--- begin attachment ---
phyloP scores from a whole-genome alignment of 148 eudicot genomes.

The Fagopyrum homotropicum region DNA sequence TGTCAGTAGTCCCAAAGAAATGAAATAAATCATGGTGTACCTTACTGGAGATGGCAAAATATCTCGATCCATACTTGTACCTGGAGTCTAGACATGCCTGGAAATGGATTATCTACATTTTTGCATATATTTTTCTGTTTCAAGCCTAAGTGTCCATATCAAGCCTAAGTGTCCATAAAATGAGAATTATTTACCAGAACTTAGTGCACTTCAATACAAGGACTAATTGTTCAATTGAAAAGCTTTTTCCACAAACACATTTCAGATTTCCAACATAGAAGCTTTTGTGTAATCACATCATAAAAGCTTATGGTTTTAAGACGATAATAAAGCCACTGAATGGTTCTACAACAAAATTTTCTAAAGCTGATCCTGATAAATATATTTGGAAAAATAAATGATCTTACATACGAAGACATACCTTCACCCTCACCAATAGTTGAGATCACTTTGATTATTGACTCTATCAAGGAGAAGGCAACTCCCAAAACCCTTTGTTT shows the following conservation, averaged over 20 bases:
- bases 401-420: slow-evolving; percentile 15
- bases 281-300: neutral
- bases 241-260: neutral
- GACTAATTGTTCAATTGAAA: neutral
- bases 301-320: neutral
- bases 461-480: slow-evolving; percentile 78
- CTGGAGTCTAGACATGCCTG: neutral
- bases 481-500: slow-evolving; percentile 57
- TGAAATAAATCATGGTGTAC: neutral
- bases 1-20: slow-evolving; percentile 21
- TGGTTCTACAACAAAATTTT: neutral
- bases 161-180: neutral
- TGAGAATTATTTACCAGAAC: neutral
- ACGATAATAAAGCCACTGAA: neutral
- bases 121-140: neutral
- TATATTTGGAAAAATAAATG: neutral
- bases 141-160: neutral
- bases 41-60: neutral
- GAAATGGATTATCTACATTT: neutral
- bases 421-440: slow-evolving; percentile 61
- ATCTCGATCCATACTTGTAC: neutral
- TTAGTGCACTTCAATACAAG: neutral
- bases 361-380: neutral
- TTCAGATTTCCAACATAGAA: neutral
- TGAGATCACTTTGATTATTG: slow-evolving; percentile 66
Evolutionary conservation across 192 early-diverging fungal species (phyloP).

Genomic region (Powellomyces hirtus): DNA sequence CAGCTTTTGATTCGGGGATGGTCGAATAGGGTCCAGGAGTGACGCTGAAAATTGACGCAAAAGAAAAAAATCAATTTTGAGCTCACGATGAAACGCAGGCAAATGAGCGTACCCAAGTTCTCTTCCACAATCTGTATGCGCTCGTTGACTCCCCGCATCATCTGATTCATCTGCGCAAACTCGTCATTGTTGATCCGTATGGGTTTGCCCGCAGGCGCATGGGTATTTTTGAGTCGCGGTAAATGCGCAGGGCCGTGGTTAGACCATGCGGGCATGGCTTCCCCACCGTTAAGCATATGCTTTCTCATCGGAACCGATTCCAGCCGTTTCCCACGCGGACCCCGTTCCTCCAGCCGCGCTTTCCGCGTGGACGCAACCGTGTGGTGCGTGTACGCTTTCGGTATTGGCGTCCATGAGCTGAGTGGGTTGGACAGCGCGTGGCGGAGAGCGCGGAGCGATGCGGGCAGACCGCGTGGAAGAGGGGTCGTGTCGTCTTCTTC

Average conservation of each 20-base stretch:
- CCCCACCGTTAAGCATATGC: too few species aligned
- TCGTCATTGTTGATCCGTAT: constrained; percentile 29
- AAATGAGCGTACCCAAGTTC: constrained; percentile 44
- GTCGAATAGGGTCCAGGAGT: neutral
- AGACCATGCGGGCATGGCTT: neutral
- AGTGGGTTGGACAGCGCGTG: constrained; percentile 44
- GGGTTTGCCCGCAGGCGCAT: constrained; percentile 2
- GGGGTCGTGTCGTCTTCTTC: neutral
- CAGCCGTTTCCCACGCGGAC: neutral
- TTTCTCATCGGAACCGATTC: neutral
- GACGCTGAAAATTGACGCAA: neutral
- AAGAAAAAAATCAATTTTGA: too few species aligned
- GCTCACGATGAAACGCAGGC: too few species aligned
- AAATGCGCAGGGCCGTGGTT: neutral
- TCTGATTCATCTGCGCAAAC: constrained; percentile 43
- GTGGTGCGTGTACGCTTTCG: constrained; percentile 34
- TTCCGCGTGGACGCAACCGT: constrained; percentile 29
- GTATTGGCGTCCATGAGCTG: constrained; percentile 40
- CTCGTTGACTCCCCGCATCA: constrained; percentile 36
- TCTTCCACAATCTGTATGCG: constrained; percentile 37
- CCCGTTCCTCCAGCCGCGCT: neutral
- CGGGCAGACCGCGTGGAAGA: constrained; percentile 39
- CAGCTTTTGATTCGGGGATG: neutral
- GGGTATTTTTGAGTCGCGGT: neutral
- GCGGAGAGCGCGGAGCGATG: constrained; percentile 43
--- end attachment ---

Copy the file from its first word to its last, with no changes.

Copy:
phyloP scores from a whole-genome alignment of 148 eudicot genomes.

The Fagopyrum homotropicum region DNA sequence TGTCAGTAGTCCCAAAGAAATGAAATAAATCATGGTGTACCTTACTGGAGATGGCAAAATATCTCGATCCATACTTGTACCTGGAGTCTAGACATGCCTGGAAATGGATTATCTACATTTTTGCATATATTTTTCTGTTTCAAGCCTAAGTGTCCATATCAAGCCTAAGTGTCCATAAAATGAGAATTATTTACCAGAACTTAGTGCACTTCAATACAAGGACTAATTGTTCAATTGAAAAGCTTTTTCCACAAACACATTTCAGATTTCCAACATAGAAGCTTTTGTGTAATCACATCATAAAAGCTTATGGTTTTAAGACGATAATAAAGCCACTGAATGGTTCTACAACAAAATTTTCTAAAGCTGATCCTGATAAATATATTTGGAAAAATAAATGATCTTACATACGAAGACATACCTTCACCCTCACCAATAGTTGAGATCACTTTGATTATTGACTCTATCAAGGAGAAGGCAACTCCCAAAACCCTTTGTTT shows the following conservation, averaged over 20 bases:
- bases 401-420: slow-evolving; percentile 15
- bases 281-300: neutral
- bases 241-260: neutral
- GACTAATTGTTCAATTGAAA: neutral
- bases 301-320: neutral
- bases 461-480: slow-evolving; percentile 78
- CTGGAGTCTAGACATGCCTG: neutral
- bases 481-500: slow-evolving; percentile 57
- TGAAATAAATCATGGTGTAC: neutral
- bases 1-20: slow-evolving; percentile 21
- TGGTTCTACAACAAAATTTT: neutral
- bases 161-180: neutral
- TGAGAATTATTTACCAGAAC: neutral
- ACGATAATAAAGCCACTGAA: neutral
- bases 121-140: neutral
- TATATTTGGAAAAATAAATG: neutral
- bases 141-160: neutral
- bases 41-60: neutral
- GAAATGGATTATCTACATTT: neutral
- bases 421-440: slow-evolving; percentile 61
- ATCTCGATCCATACTTGTAC: neutral
- TTAGTGCACTTCAATACAAG: neutral
- bases 361-380: neutral
- TTCAGATTTCCAACATAGAA: neutral
- TGAGATCACTTTGATTATTG: slow-evolving; percentile 66
Evolutionary conservation across 192 early-diverging fungal species (phyloP).

Genomic region (Powellomyces hirtus): DNA sequence CAGCTTTTGATTCGGGGATGGTCGAATAGGGTCCAGGAGTGACGCTGAAAATTGACGCAAAAGAAAAAAATCAATTTTGAGCTCACGATGAAACGCAGGCAAATGAGCGTACCCAAGTTCTCTTCCACAATCTGTATGCGCTCGTTGACTCCCCGCATCATCTGATTCATCTGCGCAAACTCGTCATTGTTGATCCGTATGGGTTTGCCCGCAGGCGCATGGGTATTTTTGAGTCGCGGTAAATGCGCAGGGCCGTGGTTAGACCATGCGGGCATGGCTTCCCCACCGTTAAGCATATGCTTTCTCATCGGAACCGATTCCAGCCGTTTCCCACGCGGACCCCGTTCCTCCAGCCGCGCTTTCCGCGTGGACGCAACCGTGTGGTGCGTGTACGCTTTCGGTATTGGCGTCCATGAGCTGAGTGGGTTGGACAGCGCGTGGCGGAGAGCGCGGAGCGATGCGGGCAGACCGCGTGGAAGAGGGGTCGTGTCGTCTTCTTC

Average conservation of each 20-base stretch:
- CCCCACCGTTAAGCATATGC: too few species aligned
- TCGTCATTGTTGATCCGTAT: constrained; percentile 29
- AAATGAGCGTACCCAAGTTC: constrained; percentile 44
- GTCGAATAGGGTCCAGGAGT: neutral
- AGACCATGCGGGCATGGCTT: neutral
- AGTGGGTTGGACAGCGCGTG: constrained; percentile 44
- GGGTTTGCCCGCAGGCGCAT: constrained; percentile 2
- GGGGTCGTGTCGTCTTCTTC: neutral
- CAGCCGTTTCCCACGCGGAC: neutral
- TTTCTCATCGGAACCGATTC: neutral
- GACGCTGAAAATTGACGCAA: neutral
- AAGAAAAAAATCAATTTTGA: too few species aligned
- GCTCACGATGAAACGCAGGC: too few species aligned
- AAATGCGCAGGGCCGTGGTT: neutral
- TCTGATTCATCTGCGCAAAC: constrained; percentile 43
- GTGGTGCGTGTACGCTTTCG: constrained; percentile 34
- TTCCGCGTGGACGCAACCGT: constrained; percentile 29
- GTATTGGCGTCCATGAGCTG: constrained; percentile 40
- CTCGTTGACTCCCCGCATCA: constrained; percentile 36
- TCTTCCACAATCTGTATGCG: constrained; percentile 37
- CCCGTTCCTCCAGCCGCGCT: neutral
- CGGGCAGACCGCGTGGAAGA: constrained; percentile 39
- CAGCTTTTGATTCGGGGATG: neutral
- GGGTATTTTTGAGTCGCGGT: neutral
- GCGGAGAGCGCGGAGCGATG: constrained; percentile 43